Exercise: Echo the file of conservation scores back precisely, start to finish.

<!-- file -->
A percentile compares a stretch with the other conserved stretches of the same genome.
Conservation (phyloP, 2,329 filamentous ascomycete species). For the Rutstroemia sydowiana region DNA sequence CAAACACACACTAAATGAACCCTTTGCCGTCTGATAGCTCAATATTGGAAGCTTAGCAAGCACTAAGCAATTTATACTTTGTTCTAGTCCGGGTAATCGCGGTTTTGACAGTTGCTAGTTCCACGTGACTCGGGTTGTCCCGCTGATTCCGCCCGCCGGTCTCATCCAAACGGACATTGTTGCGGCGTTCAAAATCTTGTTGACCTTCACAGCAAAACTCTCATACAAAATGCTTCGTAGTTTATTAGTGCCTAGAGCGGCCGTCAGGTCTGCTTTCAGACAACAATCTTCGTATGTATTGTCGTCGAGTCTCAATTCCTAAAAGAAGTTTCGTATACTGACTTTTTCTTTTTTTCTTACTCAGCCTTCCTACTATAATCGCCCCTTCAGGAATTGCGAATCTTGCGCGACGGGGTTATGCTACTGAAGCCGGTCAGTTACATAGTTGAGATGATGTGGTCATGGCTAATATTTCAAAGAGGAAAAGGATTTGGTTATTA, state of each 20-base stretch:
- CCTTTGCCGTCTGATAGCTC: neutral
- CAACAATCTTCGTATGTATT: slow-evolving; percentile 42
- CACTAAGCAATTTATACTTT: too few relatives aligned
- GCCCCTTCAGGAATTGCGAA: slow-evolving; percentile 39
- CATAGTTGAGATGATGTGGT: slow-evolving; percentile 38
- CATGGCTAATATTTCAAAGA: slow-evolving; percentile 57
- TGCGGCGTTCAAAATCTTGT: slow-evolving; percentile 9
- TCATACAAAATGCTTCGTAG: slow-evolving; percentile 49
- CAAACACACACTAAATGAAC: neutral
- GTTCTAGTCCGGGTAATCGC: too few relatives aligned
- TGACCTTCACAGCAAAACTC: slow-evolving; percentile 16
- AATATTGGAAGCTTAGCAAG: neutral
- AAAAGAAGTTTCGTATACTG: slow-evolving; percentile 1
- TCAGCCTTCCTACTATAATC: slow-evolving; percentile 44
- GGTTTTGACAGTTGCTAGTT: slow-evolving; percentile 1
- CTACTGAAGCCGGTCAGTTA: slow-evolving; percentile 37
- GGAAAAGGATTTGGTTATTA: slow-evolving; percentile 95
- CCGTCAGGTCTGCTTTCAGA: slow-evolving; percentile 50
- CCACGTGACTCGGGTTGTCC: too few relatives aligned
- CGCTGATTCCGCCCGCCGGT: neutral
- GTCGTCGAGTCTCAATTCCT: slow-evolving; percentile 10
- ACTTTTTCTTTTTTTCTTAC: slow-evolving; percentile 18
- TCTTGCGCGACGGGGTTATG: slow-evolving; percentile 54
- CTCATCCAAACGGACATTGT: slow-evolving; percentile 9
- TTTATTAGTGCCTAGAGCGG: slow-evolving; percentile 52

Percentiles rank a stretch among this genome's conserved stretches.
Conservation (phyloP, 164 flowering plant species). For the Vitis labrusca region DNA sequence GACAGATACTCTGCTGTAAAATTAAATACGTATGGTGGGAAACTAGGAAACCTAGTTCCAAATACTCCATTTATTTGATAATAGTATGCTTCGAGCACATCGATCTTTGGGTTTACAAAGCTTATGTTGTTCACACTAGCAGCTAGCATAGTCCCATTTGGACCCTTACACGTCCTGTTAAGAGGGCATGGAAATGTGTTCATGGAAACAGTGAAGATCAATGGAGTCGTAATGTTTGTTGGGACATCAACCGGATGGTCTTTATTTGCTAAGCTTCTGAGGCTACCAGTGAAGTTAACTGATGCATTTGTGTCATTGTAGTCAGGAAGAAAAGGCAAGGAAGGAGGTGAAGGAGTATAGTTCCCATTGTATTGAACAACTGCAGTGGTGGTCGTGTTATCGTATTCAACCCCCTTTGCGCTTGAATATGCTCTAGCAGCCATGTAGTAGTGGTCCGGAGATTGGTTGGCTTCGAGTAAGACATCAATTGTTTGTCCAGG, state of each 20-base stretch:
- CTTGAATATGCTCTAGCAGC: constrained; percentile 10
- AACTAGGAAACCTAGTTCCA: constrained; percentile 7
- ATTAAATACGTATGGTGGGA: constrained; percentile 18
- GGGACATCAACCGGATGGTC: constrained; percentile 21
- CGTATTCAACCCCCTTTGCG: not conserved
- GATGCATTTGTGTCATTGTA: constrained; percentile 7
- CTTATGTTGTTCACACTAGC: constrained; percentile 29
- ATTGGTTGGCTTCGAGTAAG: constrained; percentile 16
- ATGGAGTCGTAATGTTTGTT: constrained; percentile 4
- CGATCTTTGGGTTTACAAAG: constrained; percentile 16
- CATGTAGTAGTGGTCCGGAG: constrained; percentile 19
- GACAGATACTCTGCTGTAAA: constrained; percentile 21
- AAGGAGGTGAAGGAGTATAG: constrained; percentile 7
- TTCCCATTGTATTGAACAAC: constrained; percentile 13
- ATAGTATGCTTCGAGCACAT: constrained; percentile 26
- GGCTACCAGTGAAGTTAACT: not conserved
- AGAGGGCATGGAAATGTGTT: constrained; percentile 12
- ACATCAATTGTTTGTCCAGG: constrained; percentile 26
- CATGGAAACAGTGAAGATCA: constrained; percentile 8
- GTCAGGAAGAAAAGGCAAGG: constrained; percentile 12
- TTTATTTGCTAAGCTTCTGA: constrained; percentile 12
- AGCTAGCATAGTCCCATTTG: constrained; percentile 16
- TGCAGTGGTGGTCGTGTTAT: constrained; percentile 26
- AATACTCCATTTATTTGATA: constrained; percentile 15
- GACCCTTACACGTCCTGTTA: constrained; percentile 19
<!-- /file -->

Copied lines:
A percentile compares a stretch with the other conserved stretches of the same genome.
Conservation (phyloP, 2,329 filamentous ascomycete species). For the Rutstroemia sydowiana region DNA sequence CAAACACACACTAAATGAACCCTTTGCCGTCTGATAGCTCAATATTGGAAGCTTAGCAAGCACTAAGCAATTTATACTTTGTTCTAGTCCGGGTAATCGCGGTTTTGACAGTTGCTAGTTCCACGTGACTCGGGTTGTCCCGCTGATTCCGCCCGCCGGTCTCATCCAAACGGACATTGTTGCGGCGTTCAAAATCTTGTTGACCTTCACAGCAAAACTCTCATACAAAATGCTTCGTAGTTTATTAGTGCCTAGAGCGGCCGTCAGGTCTGCTTTCAGACAACAATCTTCGTATGTATTGTCGTCGAGTCTCAATTCCTAAAAGAAGTTTCGTATACTGACTTTTTCTTTTTTTCTTACTCAGCCTTCCTACTATAATCGCCCCTTCAGGAATTGCGAATCTTGCGCGACGGGGTTATGCTACTGAAGCCGGTCAGTTACATAGTTGAGATGATGTGGTCATGGCTAATATTTCAAAGAGGAAAAGGATTTGGTTATTA, state of each 20-base stretch:
- CCTTTGCCGTCTGATAGCTC: neutral
- CAACAATCTTCGTATGTATT: slow-evolving; percentile 42
- CACTAAGCAATTTATACTTT: too few relatives aligned
- GCCCCTTCAGGAATTGCGAA: slow-evolving; percentile 39
- CATAGTTGAGATGATGTGGT: slow-evolving; percentile 38
- CATGGCTAATATTTCAAAGA: slow-evolving; percentile 57
- TGCGGCGTTCAAAATCTTGT: slow-evolving; percentile 9
- TCATACAAAATGCTTCGTAG: slow-evolving; percentile 49
- CAAACACACACTAAATGAAC: neutral
- GTTCTAGTCCGGGTAATCGC: too few relatives aligned
- TGACCTTCACAGCAAAACTC: slow-evolving; percentile 16
- AATATTGGAAGCTTAGCAAG: neutral
- AAAAGAAGTTTCGTATACTG: slow-evolving; percentile 1
- TCAGCCTTCCTACTATAATC: slow-evolving; percentile 44
- GGTTTTGACAGTTGCTAGTT: slow-evolving; percentile 1
- CTACTGAAGCCGGTCAGTTA: slow-evolving; percentile 37
- GGAAAAGGATTTGGTTATTA: slow-evolving; percentile 95
- CCGTCAGGTCTGCTTTCAGA: slow-evolving; percentile 50
- CCACGTGACTCGGGTTGTCC: too few relatives aligned
- CGCTGATTCCGCCCGCCGGT: neutral
- GTCGTCGAGTCTCAATTCCT: slow-evolving; percentile 10
- ACTTTTTCTTTTTTTCTTAC: slow-evolving; percentile 18
- TCTTGCGCGACGGGGTTATG: slow-evolving; percentile 54
- CTCATCCAAACGGACATTGT: slow-evolving; percentile 9
- TTTATTAGTGCCTAGAGCGG: slow-evolving; percentile 52

Percentiles rank a stretch among this genome's conserved stretches.
Conservation (phyloP, 164 flowering plant species). For the Vitis labrusca region DNA sequence GACAGATACTCTGCTGTAAAATTAAATACGTATGGTGGGAAACTAGGAAACCTAGTTCCAAATACTCCATTTATTTGATAATAGTATGCTTCGAGCACATCGATCTTTGGGTTTACAAAGCTTATGTTGTTCACACTAGCAGCTAGCATAGTCCCATTTGGACCCTTACACGTCCTGTTAAGAGGGCATGGAAATGTGTTCATGGAAACAGTGAAGATCAATGGAGTCGTAATGTTTGTTGGGACATCAACCGGATGGTCTTTATTTGCTAAGCTTCTGAGGCTACCAGTGAAGTTAACTGATGCATTTGTGTCATTGTAGTCAGGAAGAAAAGGCAAGGAAGGAGGTGAAGGAGTATAGTTCCCATTGTATTGAACAACTGCAGTGGTGGTCGTGTTATCGTATTCAACCCCCTTTGCGCTTGAATATGCTCTAGCAGCCATGTAGTAGTGGTCCGGAGATTGGTTGGCTTCGAGTAAGACATCAATTGTTTGTCCAGG, state of each 20-base stretch:
- CTTGAATATGCTCTAGCAGC: constrained; percentile 10
- AACTAGGAAACCTAGTTCCA: constrained; percentile 7
- ATTAAATACGTATGGTGGGA: constrained; percentile 18
- GGGACATCAACCGGATGGTC: constrained; percentile 21
- CGTATTCAACCCCCTTTGCG: not conserved
- GATGCATTTGTGTCATTGTA: constrained; percentile 7
- CTTATGTTGTTCACACTAGC: constrained; percentile 29
- ATTGGTTGGCTTCGAGTAAG: constrained; percentile 16
- ATGGAGTCGTAATGTTTGTT: constrained; percentile 4
- CGATCTTTGGGTTTACAAAG: constrained; percentile 16
- CATGTAGTAGTGGTCCGGAG: constrained; percentile 19
- GACAGATACTCTGCTGTAAA: constrained; percentile 21
- AAGGAGGTGAAGGAGTATAG: constrained; percentile 7
- TTCCCATTGTATTGAACAAC: constrained; percentile 13
- ATAGTATGCTTCGAGCACAT: constrained; percentile 26
- GGCTACCAGTGAAGTTAACT: not conserved
- AGAGGGCATGGAAATGTGTT: constrained; percentile 12
- ACATCAATTGTTTGTCCAGG: constrained; percentile 26
- CATGGAAACAGTGAAGATCA: constrained; percentile 8
- GTCAGGAAGAAAAGGCAAGG: constrained; percentile 12
- TTTATTTGCTAAGCTTCTGA: constrained; percentile 12
- AGCTAGCATAGTCCCATTTG: constrained; percentile 16
- TGCAGTGGTGGTCGTGTTAT: constrained; percentile 26
- AATACTCCATTTATTTGATA: constrained; percentile 15
- GACCCTTACACGTCCTGTTA: constrained; percentile 19